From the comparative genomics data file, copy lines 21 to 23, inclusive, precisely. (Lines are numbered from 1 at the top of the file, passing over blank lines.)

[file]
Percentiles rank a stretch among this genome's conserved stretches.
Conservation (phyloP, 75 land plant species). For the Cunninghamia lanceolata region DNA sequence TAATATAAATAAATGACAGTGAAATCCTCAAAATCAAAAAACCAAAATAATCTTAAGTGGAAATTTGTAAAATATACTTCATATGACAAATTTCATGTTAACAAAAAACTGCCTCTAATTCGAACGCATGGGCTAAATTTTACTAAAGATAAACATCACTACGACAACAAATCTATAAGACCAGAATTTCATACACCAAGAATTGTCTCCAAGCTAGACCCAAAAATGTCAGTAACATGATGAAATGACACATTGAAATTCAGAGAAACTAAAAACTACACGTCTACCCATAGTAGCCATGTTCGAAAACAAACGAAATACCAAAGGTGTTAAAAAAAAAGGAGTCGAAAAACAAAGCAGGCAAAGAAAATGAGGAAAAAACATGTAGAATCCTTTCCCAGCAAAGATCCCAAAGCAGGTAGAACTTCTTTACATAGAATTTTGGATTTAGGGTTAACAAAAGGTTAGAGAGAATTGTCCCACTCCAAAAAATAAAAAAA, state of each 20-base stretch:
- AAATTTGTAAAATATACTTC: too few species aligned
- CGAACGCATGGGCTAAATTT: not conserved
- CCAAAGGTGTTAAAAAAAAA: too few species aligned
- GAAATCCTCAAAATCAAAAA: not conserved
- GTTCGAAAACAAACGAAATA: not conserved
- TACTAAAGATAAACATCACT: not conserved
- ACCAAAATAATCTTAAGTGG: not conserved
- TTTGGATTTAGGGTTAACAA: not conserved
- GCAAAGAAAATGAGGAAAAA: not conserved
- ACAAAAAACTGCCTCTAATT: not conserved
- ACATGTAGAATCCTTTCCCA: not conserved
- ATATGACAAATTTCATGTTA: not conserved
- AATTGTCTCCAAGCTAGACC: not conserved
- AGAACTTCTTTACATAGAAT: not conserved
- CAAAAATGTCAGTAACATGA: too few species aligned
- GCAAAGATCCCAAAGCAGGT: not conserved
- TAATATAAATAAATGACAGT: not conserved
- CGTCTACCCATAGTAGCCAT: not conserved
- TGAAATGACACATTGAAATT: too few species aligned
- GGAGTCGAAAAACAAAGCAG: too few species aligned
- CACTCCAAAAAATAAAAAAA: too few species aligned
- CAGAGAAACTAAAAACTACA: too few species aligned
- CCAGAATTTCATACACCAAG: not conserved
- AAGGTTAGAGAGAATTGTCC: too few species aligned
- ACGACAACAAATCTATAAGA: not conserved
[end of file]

- TGAAATGACACATTGAAATT: too few species aligned
- GGAGTCGAAAAACAAAGCAG: too few species aligned
- CACTCCAAAAAATAAAAAAA: too few species aligned